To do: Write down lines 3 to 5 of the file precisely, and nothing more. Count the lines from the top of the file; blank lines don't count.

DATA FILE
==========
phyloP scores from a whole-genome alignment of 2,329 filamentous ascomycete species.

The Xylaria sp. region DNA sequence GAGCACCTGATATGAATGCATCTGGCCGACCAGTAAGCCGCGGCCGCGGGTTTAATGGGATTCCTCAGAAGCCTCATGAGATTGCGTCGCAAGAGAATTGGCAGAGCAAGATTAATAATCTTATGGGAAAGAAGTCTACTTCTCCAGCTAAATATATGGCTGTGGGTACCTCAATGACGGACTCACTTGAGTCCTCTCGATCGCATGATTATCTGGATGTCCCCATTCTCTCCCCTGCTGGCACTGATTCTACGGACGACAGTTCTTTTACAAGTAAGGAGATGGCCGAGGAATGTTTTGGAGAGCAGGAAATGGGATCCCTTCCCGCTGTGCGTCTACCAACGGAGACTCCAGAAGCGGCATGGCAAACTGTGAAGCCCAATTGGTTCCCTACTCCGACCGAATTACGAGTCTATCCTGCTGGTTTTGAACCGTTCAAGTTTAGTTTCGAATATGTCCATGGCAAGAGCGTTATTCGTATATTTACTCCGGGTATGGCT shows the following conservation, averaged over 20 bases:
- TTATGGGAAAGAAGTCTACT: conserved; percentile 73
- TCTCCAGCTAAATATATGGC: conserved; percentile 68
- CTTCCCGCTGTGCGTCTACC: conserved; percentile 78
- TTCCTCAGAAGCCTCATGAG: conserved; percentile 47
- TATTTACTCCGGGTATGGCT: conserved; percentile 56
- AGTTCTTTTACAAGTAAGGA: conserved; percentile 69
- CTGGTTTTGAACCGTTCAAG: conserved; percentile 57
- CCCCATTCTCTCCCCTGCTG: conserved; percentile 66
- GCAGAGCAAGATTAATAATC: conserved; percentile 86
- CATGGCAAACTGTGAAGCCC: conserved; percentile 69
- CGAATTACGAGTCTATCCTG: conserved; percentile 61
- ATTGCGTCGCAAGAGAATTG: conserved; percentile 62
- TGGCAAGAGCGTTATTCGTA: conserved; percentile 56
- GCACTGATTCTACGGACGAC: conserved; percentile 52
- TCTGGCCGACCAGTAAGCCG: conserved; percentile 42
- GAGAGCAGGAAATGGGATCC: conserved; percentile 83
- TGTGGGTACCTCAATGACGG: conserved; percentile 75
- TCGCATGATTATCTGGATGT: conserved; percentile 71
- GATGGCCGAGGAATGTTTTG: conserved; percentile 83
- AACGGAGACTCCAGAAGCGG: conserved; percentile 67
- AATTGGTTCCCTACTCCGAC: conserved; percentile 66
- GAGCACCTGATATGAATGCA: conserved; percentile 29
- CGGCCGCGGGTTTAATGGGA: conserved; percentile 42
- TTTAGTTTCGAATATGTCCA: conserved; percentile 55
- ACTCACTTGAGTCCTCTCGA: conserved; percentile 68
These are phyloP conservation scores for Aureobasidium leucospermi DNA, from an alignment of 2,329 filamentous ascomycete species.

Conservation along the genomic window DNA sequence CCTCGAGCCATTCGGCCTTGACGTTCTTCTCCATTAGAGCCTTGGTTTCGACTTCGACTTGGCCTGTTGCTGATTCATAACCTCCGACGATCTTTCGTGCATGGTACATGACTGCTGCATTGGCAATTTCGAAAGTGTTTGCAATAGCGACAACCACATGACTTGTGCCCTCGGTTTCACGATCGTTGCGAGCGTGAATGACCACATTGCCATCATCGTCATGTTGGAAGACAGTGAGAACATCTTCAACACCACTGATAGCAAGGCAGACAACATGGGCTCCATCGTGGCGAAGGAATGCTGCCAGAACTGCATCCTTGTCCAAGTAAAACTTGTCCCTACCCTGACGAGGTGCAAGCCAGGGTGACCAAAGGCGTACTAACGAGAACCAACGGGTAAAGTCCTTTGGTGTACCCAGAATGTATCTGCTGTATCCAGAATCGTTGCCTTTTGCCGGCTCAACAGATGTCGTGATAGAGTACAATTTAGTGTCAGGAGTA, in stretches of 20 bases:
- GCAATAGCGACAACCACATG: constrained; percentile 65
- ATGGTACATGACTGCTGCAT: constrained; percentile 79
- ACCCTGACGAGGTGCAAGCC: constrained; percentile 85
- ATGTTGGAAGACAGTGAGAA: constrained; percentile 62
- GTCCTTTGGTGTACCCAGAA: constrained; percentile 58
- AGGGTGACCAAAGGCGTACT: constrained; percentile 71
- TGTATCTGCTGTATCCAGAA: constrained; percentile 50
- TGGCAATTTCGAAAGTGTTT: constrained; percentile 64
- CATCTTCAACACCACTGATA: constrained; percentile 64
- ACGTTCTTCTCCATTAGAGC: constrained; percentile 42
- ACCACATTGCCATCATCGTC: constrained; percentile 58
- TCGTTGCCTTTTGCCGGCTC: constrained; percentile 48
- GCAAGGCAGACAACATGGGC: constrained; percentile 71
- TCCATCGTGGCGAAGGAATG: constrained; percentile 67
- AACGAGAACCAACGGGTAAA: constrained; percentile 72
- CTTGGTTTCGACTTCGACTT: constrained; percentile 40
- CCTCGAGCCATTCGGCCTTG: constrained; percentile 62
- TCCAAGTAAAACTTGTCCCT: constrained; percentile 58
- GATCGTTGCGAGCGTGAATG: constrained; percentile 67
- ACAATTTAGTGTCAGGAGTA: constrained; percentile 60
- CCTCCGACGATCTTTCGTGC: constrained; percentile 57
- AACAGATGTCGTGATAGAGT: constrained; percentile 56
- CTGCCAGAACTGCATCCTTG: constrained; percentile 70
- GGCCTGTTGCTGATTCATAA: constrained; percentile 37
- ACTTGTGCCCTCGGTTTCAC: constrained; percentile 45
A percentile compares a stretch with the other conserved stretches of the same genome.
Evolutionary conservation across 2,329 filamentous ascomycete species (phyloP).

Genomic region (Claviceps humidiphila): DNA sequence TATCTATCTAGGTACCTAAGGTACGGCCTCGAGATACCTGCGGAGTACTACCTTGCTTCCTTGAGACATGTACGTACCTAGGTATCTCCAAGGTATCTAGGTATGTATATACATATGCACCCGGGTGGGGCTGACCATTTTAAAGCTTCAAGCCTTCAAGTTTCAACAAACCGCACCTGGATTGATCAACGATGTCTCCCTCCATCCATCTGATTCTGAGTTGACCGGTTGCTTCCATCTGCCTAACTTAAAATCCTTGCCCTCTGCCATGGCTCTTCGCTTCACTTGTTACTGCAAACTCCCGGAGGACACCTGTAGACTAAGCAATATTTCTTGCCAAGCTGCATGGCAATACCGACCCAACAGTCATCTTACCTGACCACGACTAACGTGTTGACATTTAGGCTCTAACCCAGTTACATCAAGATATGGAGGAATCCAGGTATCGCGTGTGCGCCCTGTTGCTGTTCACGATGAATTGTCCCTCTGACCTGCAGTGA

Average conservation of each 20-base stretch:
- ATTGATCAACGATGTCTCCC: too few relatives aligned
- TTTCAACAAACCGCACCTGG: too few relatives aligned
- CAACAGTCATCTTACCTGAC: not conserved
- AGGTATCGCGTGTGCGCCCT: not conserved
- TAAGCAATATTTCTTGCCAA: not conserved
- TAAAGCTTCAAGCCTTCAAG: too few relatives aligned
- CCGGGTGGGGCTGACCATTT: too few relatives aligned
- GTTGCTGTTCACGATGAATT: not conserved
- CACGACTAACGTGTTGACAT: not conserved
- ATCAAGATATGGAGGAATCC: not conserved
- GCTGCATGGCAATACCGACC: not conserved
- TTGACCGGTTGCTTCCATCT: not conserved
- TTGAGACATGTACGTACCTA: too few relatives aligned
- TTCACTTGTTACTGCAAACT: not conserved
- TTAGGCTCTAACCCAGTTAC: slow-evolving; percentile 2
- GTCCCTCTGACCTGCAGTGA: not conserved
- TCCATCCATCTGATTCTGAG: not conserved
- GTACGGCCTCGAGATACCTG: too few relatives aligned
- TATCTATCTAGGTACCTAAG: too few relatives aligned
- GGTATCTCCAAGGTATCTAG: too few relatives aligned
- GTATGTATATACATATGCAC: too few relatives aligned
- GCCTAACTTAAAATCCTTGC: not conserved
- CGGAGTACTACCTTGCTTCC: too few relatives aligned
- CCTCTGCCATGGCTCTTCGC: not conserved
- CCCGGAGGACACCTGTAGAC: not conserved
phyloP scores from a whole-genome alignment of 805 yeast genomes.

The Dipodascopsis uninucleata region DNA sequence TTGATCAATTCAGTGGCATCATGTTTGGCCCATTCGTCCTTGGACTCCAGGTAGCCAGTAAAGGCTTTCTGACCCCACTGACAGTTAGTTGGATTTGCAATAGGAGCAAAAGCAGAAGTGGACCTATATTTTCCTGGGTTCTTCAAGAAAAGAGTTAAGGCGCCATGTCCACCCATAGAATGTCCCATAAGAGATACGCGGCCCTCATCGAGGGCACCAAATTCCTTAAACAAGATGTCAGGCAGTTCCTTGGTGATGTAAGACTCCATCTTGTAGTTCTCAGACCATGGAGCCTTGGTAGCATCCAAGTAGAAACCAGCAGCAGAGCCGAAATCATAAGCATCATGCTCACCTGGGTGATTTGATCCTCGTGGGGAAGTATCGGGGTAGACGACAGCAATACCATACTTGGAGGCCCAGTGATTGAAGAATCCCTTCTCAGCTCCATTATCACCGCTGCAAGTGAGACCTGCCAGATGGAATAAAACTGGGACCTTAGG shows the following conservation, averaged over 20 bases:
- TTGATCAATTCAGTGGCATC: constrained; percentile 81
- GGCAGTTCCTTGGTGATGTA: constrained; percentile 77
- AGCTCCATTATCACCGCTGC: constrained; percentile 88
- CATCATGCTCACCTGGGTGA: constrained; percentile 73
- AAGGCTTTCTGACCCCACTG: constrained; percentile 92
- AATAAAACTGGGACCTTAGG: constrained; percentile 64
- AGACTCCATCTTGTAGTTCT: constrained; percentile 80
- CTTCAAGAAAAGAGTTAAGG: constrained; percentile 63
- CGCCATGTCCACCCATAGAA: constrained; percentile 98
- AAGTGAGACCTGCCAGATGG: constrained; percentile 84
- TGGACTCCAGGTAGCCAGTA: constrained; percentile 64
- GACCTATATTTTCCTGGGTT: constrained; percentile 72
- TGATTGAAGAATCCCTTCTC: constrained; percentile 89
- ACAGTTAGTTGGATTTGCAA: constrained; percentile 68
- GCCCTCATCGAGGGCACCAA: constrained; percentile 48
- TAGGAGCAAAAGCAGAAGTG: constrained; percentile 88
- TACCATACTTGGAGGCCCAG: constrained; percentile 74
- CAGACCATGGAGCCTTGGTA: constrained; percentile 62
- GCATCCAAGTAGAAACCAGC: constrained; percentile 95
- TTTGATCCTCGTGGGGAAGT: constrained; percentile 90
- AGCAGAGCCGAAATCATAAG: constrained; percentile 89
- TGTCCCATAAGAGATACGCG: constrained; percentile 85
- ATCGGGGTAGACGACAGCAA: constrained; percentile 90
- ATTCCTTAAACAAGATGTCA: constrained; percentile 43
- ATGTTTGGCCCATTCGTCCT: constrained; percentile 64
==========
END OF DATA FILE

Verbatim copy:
- TTATGGGAAAGAAGTCTACT: conserved; percentile 73
- TCTCCAGCTAAATATATGGC: conserved; percentile 68
- CTTCCCGCTGTGCGTCTACC: conserved; percentile 78